French Anti-Semitism in the Wake of Mireille Knoll’s Murder

 /  April 15, 2018, 9:57 p.m.

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On March 23, Mireille Knoll was found dead in her apartment in Paris. Her attackers had set fire to her apartment and stabbed her eleven times.

Knoll was not only an innocent, eighty-five-year-old woman; she was Jewish and a Holocaust survivor, which is why her murder has garnered so much attention.

Two men, the son of Knoll’s neighbor and a homeless man, have been arrested for her murder. The former had known Knoll and had even been in her apartment (the two knew each other), drunk, on the day of the murder. In 2017, he had been arrested for molesting the daughter of Knoll’s care provider. He met his accomplice while in prison and both have blamed the other for her murder. While neither have been linked directly to anti-Semitism, the Representative Council of French Jewish Institutions (CRIF) quickly labeled the attack as such. The prosecutor even issued a statement that specified that Knoll was killed because of her religion.

Following the attack, a large, silent protest swept the streets of Paris. Ordinary French citizens and politicians marched in the 11th arrondissement (district), carrying white roses and signs condemning the attack and its anti-Semitic implications.

Knoll’s story

Mireille Knoll was only a child when, in 1942, the French police rounded up over thirteen thousand Parisian Jews in cooperation with the Nazis. The prisoners were briefly held in the Vélodrome d’Hiver, a cycling stadium in France—referred to as the Vel’ d’Hiv Roundup. Almost all of these Jews would eventually be transported to Auschwitz, where they would be killed either in gas chambers or by inhumane living conditions.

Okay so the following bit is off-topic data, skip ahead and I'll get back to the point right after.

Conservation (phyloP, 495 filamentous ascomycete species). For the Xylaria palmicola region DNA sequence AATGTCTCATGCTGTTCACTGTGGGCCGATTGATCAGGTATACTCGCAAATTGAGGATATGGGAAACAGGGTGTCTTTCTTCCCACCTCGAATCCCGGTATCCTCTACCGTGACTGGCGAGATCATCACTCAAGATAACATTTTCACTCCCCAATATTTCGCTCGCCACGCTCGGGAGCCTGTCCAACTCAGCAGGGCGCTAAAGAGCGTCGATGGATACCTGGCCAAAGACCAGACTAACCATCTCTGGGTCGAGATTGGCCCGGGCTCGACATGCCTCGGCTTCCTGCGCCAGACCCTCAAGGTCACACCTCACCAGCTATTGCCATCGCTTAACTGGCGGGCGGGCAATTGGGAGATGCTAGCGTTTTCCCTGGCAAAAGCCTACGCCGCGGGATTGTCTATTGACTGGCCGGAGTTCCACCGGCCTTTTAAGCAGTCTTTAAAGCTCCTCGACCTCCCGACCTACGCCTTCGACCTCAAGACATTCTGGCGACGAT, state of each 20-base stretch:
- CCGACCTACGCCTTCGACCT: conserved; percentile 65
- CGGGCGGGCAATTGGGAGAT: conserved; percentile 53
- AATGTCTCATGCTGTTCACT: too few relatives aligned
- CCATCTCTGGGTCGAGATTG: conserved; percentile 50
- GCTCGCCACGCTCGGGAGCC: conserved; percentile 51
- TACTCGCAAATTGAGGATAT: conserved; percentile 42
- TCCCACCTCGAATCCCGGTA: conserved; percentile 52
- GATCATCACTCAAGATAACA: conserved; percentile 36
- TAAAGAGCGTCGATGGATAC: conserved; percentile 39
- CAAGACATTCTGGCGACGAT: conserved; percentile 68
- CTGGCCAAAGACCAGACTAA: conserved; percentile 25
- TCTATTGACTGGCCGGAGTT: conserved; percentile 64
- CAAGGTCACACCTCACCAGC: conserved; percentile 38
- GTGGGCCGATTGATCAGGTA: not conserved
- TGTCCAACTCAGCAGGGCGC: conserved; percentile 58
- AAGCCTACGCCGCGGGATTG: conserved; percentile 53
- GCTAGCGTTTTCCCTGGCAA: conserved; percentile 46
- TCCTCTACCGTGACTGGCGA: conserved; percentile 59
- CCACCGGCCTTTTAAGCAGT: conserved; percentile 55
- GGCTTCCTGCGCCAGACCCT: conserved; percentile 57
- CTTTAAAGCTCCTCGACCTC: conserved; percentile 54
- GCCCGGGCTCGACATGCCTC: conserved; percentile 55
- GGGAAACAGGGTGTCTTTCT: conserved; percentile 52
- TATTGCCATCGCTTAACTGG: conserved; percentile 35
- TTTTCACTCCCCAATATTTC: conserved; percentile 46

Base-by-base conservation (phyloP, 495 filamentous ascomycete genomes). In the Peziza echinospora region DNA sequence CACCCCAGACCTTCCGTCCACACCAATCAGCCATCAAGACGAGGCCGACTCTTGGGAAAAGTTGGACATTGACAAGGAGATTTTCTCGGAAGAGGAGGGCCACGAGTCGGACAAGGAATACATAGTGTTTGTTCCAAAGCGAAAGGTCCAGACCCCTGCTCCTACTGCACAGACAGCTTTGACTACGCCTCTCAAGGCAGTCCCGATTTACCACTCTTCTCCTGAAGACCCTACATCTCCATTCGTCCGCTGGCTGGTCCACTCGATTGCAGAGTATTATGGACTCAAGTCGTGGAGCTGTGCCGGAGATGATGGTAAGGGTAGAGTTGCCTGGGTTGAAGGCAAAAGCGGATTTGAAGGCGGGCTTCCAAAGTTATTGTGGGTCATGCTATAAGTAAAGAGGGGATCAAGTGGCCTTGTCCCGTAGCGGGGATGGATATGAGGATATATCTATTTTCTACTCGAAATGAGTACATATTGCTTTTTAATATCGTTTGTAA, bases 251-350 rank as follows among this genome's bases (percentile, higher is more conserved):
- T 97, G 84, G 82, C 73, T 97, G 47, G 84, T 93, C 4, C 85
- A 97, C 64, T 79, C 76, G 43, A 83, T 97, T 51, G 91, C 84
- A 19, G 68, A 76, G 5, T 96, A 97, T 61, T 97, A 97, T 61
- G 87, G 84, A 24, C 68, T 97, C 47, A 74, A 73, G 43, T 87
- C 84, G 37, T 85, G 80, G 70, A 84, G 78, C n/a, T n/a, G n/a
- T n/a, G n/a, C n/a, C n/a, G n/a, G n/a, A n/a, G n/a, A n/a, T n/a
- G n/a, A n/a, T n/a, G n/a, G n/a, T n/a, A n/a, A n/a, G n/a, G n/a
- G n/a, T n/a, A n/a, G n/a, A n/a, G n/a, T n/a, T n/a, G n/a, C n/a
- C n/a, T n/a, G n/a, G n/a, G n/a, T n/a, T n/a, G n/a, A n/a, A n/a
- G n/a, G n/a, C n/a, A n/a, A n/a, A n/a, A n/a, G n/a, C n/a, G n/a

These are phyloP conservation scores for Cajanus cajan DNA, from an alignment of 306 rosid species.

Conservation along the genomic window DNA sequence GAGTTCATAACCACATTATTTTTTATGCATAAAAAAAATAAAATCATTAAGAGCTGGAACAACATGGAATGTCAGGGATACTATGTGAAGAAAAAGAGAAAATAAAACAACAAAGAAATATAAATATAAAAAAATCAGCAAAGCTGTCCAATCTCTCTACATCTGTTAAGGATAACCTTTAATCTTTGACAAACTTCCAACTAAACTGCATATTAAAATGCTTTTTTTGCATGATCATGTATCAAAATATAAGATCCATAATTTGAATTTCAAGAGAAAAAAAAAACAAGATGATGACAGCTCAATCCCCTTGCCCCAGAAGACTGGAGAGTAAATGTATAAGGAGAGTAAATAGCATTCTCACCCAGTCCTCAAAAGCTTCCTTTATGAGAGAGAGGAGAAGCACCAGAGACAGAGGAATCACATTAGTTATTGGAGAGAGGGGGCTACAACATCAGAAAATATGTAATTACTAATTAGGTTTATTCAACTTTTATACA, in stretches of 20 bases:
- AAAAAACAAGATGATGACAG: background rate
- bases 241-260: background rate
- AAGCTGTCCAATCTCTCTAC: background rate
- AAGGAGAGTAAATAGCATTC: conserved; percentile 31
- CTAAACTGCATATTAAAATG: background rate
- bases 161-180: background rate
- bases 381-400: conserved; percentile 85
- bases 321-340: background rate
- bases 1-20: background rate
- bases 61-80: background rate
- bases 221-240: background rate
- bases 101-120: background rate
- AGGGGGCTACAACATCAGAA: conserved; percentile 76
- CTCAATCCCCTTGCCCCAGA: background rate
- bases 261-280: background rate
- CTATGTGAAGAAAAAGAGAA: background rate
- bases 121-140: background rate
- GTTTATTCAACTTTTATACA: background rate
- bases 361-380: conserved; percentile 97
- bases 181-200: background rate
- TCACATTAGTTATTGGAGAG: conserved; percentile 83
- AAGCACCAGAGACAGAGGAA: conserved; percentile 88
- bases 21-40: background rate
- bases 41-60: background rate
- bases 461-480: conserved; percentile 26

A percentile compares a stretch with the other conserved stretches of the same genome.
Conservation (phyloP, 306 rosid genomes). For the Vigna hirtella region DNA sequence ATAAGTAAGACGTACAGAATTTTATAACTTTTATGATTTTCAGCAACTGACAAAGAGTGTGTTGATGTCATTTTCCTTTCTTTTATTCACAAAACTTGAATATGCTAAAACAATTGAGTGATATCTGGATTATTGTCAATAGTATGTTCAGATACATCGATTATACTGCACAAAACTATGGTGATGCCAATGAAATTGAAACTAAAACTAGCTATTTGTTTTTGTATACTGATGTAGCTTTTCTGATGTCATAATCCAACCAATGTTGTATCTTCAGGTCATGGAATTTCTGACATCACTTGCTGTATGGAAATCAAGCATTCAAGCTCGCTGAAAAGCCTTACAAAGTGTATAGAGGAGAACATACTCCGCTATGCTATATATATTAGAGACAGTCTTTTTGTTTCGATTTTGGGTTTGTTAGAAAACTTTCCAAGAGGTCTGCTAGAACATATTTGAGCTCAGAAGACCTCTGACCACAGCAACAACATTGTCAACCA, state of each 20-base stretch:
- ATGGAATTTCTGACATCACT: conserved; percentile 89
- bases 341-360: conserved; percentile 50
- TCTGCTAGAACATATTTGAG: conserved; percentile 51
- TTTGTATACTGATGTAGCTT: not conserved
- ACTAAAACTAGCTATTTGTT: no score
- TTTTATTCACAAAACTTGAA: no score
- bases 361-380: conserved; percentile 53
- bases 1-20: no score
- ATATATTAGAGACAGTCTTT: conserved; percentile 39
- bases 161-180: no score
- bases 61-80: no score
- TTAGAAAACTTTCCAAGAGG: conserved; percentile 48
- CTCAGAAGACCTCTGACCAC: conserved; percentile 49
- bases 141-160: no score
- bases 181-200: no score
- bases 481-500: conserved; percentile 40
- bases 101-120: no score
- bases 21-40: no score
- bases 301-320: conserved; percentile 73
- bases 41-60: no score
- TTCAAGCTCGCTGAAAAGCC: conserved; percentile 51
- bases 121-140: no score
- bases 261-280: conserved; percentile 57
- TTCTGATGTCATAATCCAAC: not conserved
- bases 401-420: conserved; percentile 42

Knoll was fortunate, however. After being transported with other Jews to the stadium, Knoll’s mother was able to leave because she possessed a Brazilian passport. If it were not for this passport, Knoll and her family would have been taken to Auschwitz, where death was almost certain.

For a time, Knoll had avoided the horrific religious persecution of the Holocaust. She moved to the 11th arrondissement in Paris, where she would spend her days peacefully, with a personal care aide to keep her company. Unfortunately, however, she was never able to escape the hatred of her religion.

Popular condemnation of French anti-Semitism

Knoll’s death put anti-Semitism back at the center of political discussion in France, a country where anti-Semitism has found a surprisingly high number of supporters. In the past decade, France has witnessed at least four hundred anti-Semitic acts per year (the most of any other European country), most notably the murder of Sarah Halimi, an orthodox teacher who lived in Knoll’s district, and a massacre in a Jewish elementary school in Toulouse. Further, anti-Semitic rhetoric has permeated the public sphere through social media and entertainment.